Sunday, May 22, 2011

Me and dieting

Me and dieting. Me and my body. Me and the mirror. Me and portia de Rossi. This blog could have so many titles.

I have been dieting or "not dieting" since I was about 15. That was when I realized that I was not normal. Or that I was fat. Those things are pretty much equated in my mind.

Writing this blog makes me sad. I am sad for all the years I thought I was not good enough. I am sad for all the women who told me (implicitly or explicitly) that being fat meant I was not good enough.

All my life I believed the story that I was told. Every one told me the same story.  If you are fat, then nothing about you matters as much as that.  No matter how successful you are, or how good, or how smart, or how gifted or tender hearted or generous or loving, none of that is as important as your size.  Your size is the most important fact about you.  Did I get the story wrong?  Maybe.  But that's the story I heard.  It's not that I thought other things didn't matter, it's just that they didn't matter as much as that.

I am great at dieting.  Really, super great.  I can loose a heap of weight.  I can even help other people loose weight.

Just one catch.

Dieting doesn't work.  And I mean that in a very specific way.  I mean that dieting does not get me what I want. 

What I want, firstly, is to love myself.  Secondly, but equally important, I want to feel normal.

Dieting never does either of those things.  Even when I lost 30 kilos.  Even when I was 'in a healthy weight range'.  Even when everyone I met commented on how good I looked (comparatively, of course).  Even then, I did not love my body, and I did not feel normal.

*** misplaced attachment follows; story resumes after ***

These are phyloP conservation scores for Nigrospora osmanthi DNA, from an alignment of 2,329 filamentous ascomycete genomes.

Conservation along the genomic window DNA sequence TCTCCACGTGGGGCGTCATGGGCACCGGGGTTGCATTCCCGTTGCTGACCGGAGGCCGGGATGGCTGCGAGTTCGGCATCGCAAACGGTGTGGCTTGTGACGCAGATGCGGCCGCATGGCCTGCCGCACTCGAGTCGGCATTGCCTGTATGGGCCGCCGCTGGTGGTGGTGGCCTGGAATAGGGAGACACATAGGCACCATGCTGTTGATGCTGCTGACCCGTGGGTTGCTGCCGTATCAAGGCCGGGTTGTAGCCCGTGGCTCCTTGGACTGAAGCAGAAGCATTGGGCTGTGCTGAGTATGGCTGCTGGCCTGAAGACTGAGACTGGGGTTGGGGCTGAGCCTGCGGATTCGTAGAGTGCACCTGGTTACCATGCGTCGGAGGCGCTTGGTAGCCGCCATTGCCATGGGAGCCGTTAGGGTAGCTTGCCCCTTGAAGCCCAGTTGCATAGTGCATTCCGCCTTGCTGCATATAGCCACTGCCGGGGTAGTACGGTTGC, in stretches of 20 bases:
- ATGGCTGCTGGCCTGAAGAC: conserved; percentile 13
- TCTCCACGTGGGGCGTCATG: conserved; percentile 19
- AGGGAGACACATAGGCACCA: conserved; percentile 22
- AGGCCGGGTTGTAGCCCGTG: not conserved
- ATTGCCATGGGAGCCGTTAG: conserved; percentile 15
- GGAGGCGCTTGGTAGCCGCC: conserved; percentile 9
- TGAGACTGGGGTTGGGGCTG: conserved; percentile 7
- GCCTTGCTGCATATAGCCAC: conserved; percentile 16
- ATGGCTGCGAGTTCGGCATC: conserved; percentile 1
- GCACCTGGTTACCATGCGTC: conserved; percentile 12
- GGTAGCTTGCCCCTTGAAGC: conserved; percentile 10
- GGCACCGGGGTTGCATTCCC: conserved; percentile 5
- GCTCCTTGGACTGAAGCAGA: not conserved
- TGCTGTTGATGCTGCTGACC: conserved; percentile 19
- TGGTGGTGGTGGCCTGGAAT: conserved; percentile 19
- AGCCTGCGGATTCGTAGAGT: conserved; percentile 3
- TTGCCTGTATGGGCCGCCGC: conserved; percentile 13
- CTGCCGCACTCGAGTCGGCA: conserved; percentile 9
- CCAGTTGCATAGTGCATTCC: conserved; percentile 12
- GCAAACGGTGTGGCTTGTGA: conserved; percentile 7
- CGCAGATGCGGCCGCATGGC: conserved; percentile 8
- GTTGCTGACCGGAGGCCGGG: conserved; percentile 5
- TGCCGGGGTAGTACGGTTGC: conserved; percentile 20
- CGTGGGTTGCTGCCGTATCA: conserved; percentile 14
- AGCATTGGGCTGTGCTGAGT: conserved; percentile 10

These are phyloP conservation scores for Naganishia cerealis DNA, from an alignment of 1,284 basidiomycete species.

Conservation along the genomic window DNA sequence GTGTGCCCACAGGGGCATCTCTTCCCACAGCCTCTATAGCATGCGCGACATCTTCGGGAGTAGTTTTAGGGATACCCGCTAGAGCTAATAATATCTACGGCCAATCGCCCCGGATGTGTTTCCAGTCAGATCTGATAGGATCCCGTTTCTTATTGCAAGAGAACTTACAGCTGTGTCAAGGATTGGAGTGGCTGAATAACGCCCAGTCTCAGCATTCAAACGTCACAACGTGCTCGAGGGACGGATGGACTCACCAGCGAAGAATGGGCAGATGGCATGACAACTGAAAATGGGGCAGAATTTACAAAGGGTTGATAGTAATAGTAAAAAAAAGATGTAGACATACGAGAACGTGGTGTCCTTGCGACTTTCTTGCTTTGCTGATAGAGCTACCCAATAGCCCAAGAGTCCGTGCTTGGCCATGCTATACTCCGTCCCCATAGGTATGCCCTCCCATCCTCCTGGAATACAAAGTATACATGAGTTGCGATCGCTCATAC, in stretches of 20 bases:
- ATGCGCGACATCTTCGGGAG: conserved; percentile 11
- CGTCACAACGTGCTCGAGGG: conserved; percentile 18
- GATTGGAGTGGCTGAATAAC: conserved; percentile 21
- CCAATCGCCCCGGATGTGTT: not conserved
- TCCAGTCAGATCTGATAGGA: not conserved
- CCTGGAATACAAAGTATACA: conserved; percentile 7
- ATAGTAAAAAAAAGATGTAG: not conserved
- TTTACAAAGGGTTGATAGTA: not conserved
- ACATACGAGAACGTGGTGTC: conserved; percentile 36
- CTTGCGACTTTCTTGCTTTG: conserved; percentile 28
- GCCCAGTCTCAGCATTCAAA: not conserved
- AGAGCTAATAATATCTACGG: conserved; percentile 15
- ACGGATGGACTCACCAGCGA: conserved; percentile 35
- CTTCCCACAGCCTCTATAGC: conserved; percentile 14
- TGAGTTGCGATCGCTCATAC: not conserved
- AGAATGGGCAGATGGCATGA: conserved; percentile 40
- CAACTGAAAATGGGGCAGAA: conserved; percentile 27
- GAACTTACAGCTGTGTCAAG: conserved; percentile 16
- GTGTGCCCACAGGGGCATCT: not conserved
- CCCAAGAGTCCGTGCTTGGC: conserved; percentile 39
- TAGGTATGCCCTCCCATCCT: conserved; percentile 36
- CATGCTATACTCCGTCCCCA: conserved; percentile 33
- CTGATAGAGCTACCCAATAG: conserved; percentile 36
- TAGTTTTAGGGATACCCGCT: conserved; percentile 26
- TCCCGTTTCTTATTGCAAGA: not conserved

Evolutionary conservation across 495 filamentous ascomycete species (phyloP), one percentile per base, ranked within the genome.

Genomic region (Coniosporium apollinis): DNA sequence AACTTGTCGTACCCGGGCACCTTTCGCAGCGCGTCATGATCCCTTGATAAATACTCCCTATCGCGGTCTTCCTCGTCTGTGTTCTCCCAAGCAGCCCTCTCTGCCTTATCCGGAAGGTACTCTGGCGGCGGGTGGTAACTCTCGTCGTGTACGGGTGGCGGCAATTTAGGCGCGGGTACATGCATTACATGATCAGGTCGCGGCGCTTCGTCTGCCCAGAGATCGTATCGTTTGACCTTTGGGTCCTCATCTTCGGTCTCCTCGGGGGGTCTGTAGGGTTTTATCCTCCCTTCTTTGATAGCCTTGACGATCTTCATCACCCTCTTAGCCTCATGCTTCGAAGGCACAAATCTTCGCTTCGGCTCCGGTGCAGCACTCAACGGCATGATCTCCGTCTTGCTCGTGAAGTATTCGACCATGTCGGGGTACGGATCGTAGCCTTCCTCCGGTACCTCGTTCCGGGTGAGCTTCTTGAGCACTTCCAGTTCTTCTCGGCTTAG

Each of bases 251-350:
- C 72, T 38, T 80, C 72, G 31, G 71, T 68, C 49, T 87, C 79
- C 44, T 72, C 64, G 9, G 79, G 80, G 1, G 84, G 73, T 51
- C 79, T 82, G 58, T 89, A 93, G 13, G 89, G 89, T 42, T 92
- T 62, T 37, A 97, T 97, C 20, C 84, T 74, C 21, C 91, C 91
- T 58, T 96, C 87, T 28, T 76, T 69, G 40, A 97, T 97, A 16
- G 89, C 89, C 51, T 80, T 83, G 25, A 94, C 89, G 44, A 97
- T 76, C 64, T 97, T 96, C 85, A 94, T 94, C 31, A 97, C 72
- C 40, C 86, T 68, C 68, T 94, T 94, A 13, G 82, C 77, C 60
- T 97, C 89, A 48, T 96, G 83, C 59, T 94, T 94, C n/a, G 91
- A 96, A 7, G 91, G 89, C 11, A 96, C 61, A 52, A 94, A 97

So even then, dieting didn't work.

The only thing that has actually worked for me is not 'not dieting'.  It's giving up dieting.  When I said, at the start of the year, I will not diet this year.  Not for one day.  Not for one minute.  I will not use any part of this year to diet.

That day, and every day after that, I felt normal.  And almost every day after that I have loved my body.

This is why.  Because I have disciplined myself to look in the mirror and ask a different question.

Since I was about 15, I have looked in the mirror pretty much every day.  And each time I have asked one question.  Do I look fat?  Or maybe do I look thin?

That is the only question I have asked the mirror.

So I have been learning to ask different questions.  To look in the mirror and ask, do I look good?  Is my make up good?  Do I like these earrings?  Does this colour suit me?  Do I like this dress with this cardi?  Do I like these tights?

This is also why.  I have disciplined myself to look at other women and ask a different question.

Since I was about 15 I have looked at other women and asked one question.  Is she thinner than me?  Or maybe is she fatter than me?

So I have been learning to ask different questions.  Do I like her clothes?  Do I like her hair?  Is her make up nice? What is she doing?  Is she happy?  Would I wear that?  Should she?

Doing these two things has changed me.  I reject the lie that my weight is the most important fact about me.  I reject the lie that being thin is the only way to be beautiful.  I reject the lie that other women are more beautiful than me just because they are thinner than me.  I reject the lie that dieting gets me what I want.  I reject the lie that I cannot love myself even though I am not thin. 

This is not everyone's story.  This is just my story.


Anonymous said...

Sharyn I love you for writing this post! I have ALWAYS admired you - not for anything to do with the way you look (but in fact I have always thought you look great - yes your body and face but also the way your wear them) - more importantly because you are smart and funny and creative and giving and lots of other things.
Love and wishes for a happy life from someone else who is trying to look at herself differently in the mirror.

Anonymous said...

You are beautiful inside & out and i'm so pleased you have reached a good place in your life. You look great & i especially love that cute swim suit. Your inspiring in more ways than one! xoxo

Mandy Gardener said...

You go girl! I love your approach. Think I will use it myself :)
I think that self-acceptance and self-love are definitely more important than size. Thinness does not equate with happiness and surely what we all want is to be happy (so thin can go jump).

Helen said...

I never commented on this when I first read it, but it is amazing. YOU are amazing.